Yet fabrication remains a hurdle for some. As a result, founders like Ms. Boujarwah of Dia, which counts Sequoia Capital among its investors, are designing their own products. Similarly, Ms. Hunsicker said Gwynnie Bee had, “for a number of vendors, taken on a lot of pattern design,” in addition to offering the site’s private label clothing.
“It’s their aesthetic and vision, and we’re helping to make it fit,” she said.
Many, but not all, of the sites primarily feature moderately priced clothes; as a result, those seeking designer apparel in larger sizes remained underserved. Enter 11 Honoré, which opened in August, shortly before New York Fashion Week last fall. The site was created by Patrick Herning and Kathryn Retzer, whose mothers wear larger sizes and often had difficulty finding higher-end clothing.
“We were adamant about building a luxury brand and bringing the best designers we could, including Michael Kors, Zac Posen, Badgley Mischka, Monique Lhuillier and Prabal Gurung,” Ms. Retzer said.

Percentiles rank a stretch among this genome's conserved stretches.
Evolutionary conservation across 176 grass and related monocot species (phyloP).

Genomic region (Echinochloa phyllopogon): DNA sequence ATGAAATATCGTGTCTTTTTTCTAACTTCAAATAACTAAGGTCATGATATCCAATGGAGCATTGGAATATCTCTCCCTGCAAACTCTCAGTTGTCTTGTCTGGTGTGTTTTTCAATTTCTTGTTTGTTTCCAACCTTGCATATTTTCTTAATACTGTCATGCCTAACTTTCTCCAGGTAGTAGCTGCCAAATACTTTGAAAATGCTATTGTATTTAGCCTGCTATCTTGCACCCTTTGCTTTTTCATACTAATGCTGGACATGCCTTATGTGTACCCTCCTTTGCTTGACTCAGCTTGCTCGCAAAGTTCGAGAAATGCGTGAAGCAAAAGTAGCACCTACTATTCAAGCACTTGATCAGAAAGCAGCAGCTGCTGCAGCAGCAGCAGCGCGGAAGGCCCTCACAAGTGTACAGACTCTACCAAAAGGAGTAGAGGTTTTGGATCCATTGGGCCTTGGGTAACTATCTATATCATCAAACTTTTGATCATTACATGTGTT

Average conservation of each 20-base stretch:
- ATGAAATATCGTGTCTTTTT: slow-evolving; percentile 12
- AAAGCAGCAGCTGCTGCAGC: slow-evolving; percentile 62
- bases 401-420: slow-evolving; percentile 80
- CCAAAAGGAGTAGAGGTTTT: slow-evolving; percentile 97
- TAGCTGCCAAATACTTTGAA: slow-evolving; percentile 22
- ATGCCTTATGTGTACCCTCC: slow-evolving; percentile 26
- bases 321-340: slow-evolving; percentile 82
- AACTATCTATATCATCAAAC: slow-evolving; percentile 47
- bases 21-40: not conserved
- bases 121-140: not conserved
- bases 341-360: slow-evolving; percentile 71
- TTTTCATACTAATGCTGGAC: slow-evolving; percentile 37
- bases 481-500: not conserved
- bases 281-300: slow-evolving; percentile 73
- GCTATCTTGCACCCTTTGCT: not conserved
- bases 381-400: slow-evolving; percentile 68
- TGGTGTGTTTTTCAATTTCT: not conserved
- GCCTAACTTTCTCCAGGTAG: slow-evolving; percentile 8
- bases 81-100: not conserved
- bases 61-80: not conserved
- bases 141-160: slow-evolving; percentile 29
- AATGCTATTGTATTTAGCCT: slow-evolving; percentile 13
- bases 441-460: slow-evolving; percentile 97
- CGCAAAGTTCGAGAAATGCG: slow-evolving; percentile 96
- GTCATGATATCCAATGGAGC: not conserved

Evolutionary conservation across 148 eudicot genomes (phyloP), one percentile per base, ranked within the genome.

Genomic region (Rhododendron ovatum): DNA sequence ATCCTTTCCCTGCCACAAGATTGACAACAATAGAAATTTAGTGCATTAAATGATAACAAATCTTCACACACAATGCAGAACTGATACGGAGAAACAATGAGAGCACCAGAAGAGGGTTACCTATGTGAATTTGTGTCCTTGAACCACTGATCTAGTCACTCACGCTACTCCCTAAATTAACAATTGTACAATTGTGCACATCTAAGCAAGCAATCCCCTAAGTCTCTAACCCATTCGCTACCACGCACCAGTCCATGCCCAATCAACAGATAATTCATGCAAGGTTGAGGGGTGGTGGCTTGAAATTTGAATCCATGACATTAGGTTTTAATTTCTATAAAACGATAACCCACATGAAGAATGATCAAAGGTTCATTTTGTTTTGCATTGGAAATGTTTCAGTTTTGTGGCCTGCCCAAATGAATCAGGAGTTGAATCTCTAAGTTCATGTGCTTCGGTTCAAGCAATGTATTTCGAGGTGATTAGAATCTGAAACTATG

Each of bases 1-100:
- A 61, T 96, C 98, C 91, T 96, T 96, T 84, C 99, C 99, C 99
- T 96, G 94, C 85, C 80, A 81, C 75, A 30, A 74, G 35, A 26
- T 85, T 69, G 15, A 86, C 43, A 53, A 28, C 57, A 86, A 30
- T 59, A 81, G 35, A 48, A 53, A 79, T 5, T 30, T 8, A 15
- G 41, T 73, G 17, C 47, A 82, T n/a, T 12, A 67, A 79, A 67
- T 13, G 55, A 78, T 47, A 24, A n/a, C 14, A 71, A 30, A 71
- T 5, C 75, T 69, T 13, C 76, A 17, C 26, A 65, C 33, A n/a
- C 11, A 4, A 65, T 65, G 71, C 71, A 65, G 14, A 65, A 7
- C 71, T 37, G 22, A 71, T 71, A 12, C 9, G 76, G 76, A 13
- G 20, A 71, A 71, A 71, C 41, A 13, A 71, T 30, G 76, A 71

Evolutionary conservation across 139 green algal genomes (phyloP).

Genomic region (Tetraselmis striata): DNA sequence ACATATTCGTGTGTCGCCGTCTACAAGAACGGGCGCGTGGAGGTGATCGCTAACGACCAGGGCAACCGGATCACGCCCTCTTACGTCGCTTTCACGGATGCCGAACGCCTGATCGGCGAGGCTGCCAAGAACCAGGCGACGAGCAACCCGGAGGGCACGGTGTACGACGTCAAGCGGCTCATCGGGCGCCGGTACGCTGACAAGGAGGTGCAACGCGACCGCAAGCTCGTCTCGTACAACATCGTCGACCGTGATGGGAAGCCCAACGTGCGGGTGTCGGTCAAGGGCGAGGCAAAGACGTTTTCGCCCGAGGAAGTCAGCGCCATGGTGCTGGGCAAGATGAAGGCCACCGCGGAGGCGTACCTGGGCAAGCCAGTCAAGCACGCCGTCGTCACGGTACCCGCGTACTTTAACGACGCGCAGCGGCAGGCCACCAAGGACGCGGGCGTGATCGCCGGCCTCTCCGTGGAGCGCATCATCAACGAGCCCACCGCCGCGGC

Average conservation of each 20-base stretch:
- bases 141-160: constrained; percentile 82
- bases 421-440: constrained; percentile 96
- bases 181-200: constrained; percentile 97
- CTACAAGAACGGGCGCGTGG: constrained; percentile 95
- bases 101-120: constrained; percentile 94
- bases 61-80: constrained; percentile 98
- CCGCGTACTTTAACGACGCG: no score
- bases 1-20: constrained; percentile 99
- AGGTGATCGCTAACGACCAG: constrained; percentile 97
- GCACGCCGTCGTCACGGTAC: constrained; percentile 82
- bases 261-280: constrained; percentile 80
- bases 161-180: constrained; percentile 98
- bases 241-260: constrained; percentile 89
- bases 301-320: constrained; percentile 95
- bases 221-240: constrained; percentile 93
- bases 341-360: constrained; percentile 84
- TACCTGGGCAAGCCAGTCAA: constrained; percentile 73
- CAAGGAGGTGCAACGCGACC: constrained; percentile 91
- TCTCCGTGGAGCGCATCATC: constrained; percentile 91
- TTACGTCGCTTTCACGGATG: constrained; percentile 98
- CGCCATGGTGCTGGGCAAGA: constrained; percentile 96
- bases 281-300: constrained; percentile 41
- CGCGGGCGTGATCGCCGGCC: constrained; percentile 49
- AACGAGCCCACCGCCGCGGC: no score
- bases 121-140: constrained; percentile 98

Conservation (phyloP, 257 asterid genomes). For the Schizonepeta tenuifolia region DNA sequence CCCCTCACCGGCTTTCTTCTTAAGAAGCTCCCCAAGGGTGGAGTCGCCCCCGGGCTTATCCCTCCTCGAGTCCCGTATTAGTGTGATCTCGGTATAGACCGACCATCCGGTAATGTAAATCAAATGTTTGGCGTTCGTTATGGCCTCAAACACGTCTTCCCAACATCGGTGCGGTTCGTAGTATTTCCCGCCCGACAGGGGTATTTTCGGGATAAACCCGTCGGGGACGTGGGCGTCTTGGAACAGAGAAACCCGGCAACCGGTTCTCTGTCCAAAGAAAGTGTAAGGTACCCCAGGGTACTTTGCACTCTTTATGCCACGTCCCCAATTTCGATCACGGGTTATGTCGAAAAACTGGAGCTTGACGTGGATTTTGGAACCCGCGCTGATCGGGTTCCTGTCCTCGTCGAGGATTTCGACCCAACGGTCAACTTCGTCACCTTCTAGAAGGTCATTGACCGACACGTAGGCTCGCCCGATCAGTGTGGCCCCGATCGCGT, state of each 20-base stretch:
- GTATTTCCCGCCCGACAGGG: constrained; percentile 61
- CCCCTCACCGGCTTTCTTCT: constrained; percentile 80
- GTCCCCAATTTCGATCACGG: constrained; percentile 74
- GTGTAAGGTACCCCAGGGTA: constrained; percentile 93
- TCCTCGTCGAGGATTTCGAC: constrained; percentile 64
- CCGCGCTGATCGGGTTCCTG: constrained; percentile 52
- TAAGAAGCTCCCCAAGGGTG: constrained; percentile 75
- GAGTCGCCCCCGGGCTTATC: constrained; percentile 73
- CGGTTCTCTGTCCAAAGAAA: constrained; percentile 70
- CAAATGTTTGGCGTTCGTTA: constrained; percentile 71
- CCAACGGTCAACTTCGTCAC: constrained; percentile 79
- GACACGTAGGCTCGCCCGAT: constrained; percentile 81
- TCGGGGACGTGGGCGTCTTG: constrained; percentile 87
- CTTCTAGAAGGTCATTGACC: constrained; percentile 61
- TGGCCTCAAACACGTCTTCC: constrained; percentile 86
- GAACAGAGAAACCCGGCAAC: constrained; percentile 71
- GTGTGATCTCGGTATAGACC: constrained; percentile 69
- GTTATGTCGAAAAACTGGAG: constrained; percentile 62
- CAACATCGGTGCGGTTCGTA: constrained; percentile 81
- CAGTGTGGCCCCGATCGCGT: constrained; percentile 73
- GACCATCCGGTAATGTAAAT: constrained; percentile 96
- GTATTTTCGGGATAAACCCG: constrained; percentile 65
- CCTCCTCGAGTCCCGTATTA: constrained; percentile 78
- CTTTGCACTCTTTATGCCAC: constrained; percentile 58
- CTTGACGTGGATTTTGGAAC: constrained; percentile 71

As they began formulating their idea, friends encouraged him to reach out to Kirsten Green, the Silicon Valley venture capitalist known for her retail investing acumen. They pitched their idea and obtained seed financing from Ms. Green’s firm, Forerunner Ventures, as well as from several others, for a total of $3.5 million.
Most of the companies do not yet offer intimate apparel, although Eloquii plans to offer lingerie in the future. To reach that market, Deborah A. Christel, a co-author of the study on women’s sizes, left her position as an assistant professor at Washington State University to start a company that would encompass all sizes for lingerie.
Ms. Christel said her company, Kade & Vos, would begin selling next summer. “It’s my hope that one day, women’s clothes will just be women’s without referring to plus size,” she said.